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    Corporate Sustainability Reporting and Stakeholder Concerns:...
    research summary posted June 22, 2017 by Jennifer M Mueller-Phillips, tagged 14.0 Corporate Matters, 15.0 International Matters, 15.05 Sustainability Services 
    Corporate Sustainability Reporting and Stakeholder Concerns: Is There a Disconnect?
    Practical Implications:

    Sustainability is important to the accounting industry. Accountants have a responsibility to help integrate sustainability into areas such as budgets, resource allocations, and capital expenditure decisions. The evidence from this study indicates what CS activities consumer find important. Management can use this information in developing their business strategies related to CS. 


    Bradford, Marianne, J. B. Earp, D. S. Showalter, and P. F. Williams. 2017. “Corporate Sustainability Reporting and Stakeholder Concerns: Is There a Disconnect?”. Accounting Horizons. 31 (1): 83-102.

    corporate sustainability; Global Reporting Initiative; sustainability reporting; stakeholder theory; content analysis; survey; factor analysis
    Purpose of the Study:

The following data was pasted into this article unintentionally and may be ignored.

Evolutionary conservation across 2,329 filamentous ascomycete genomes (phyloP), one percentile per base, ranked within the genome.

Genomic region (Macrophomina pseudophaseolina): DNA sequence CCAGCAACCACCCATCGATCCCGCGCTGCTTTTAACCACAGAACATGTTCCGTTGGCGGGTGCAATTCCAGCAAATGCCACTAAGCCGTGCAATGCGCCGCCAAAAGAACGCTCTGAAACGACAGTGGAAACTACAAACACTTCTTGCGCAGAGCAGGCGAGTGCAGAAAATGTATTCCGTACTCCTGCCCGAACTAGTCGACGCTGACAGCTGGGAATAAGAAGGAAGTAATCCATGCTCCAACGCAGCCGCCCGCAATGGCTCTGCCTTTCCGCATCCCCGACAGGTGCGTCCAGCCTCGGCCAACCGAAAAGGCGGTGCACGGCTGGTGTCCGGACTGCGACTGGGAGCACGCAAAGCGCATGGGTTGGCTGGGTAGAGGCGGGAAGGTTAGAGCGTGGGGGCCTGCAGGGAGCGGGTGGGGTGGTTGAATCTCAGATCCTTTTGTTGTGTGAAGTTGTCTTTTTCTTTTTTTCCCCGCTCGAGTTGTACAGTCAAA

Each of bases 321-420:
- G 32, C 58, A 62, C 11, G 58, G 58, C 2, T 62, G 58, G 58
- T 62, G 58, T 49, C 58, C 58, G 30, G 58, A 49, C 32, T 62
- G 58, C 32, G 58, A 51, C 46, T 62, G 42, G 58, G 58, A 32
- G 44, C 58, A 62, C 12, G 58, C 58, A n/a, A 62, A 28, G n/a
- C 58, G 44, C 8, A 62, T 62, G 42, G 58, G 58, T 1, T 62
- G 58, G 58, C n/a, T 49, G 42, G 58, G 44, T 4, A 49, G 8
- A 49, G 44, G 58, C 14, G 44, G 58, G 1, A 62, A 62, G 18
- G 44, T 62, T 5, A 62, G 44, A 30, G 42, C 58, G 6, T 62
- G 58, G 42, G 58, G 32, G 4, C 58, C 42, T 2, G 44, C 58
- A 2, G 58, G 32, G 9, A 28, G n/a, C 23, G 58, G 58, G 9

There has been an increasing number of companies reporting their corporate sustainability (CS) in recent years. Traditionally, CS refers to measures companies take against environmental issues. However, in recent years it is often viewed as the balance between environmental, social, and economic outcomes, also known as the triple bottom line. This expanded definition of CS has caused companies to emphasize different outcomes, and subsequently to have vastly different CS reports. The current guidelines for CS reporting, the Global Reporting Initiative (GRI) framework, is consistently updated to account for this expanded view. Additionally, consumers are increasingly being viewed as primary stakeholder groups. This study examines whether the CS information being reported through the GRI framework is adequately addressing consumer stakeholder interests.

    Design/Method/ Approach:

    The sample contained 505 participants that responded to an online survey in 2013. The link to the survey was posted on the Institute of Management Accountants (IMA) website and also onto North Carolina State University’s website. The participants assumed the role of consumers and took the survey which contained 40 scale items and 6 demographic items.


    The authors find the following:

    • There is a disconnect between the dimensions that consumer stakeholder groups view as important and the GRI dimensions. The GRI based framework is broad, and therefore the reported measures may not satisfy the precise concerns that all stakeholder groups have.
    • Specifically, consumer stakeholder group consider Risk and Compliance to be of high importance. The stakeholders are concerned with the company’s ethical behavior, accountability standards, audits, and accounting policies. On the other hand, Economic activities were viewed as less important.
    Corporate Matters, International Matters
    Sustainability ServicesTraining & General Experience